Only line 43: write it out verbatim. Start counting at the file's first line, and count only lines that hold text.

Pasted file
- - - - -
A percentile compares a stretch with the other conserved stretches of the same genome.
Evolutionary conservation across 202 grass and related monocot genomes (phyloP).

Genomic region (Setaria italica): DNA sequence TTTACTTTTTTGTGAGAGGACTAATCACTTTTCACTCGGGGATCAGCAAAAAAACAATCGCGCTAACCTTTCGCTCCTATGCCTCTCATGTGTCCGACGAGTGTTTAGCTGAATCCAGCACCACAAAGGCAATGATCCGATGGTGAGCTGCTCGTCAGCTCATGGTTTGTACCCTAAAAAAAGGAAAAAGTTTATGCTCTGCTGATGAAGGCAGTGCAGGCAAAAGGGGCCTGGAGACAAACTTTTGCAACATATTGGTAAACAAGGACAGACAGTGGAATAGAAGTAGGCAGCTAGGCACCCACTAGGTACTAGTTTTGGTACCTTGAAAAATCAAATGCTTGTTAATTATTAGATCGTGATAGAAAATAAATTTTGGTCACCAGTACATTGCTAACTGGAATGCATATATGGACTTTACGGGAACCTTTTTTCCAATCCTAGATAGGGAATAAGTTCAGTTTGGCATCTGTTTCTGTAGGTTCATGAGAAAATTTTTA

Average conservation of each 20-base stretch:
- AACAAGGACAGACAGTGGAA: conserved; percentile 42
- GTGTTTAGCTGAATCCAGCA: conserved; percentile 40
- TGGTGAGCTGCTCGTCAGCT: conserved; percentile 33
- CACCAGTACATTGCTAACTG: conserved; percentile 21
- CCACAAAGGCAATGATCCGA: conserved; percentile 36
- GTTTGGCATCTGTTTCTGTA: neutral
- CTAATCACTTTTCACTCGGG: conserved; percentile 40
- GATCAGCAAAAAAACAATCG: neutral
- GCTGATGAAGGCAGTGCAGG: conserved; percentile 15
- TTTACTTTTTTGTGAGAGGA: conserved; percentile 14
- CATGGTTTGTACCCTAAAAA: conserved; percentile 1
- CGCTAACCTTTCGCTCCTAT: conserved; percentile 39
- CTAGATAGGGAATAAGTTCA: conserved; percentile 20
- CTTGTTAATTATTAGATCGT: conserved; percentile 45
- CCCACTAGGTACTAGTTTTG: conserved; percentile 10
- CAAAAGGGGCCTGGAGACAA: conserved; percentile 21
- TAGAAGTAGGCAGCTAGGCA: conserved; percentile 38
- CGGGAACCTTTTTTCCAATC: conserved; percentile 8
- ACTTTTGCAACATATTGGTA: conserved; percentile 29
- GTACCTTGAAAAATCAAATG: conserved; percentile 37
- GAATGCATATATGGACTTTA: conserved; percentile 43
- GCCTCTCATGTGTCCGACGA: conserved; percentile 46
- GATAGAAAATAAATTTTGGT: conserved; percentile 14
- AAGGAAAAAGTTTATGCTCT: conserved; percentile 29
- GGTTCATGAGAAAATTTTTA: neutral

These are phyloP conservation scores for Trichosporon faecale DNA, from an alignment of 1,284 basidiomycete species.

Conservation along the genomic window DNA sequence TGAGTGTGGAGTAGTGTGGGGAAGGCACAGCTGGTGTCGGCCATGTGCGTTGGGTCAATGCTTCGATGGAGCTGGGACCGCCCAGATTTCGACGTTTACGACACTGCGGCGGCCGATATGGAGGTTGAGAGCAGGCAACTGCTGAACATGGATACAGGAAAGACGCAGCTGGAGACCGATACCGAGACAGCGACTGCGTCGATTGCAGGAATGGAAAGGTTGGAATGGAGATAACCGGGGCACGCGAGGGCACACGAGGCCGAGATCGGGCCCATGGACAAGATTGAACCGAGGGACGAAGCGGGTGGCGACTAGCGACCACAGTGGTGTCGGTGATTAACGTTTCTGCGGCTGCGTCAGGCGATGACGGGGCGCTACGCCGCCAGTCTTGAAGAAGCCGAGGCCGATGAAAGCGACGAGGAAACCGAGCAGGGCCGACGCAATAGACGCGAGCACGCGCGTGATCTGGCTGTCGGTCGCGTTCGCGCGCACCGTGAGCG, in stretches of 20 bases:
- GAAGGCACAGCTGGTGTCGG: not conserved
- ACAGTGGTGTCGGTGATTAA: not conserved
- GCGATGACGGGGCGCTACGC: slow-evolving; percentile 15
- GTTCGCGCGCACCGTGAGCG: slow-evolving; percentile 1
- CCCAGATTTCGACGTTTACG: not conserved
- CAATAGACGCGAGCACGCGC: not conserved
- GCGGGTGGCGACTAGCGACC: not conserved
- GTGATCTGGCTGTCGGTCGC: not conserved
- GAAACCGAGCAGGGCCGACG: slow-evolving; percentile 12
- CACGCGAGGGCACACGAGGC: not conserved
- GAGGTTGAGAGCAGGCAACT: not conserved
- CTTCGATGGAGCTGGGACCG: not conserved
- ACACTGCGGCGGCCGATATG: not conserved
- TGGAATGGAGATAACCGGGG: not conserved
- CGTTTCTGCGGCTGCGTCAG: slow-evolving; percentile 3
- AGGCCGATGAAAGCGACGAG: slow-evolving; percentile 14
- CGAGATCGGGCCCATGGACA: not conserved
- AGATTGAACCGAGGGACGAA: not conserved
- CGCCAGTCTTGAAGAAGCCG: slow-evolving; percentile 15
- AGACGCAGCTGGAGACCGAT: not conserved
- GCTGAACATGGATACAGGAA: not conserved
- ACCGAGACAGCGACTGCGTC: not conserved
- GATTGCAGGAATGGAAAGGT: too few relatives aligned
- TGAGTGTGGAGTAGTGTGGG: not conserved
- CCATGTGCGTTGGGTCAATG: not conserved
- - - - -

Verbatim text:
- CTTCGATGGAGCTGGGACCG: not conserved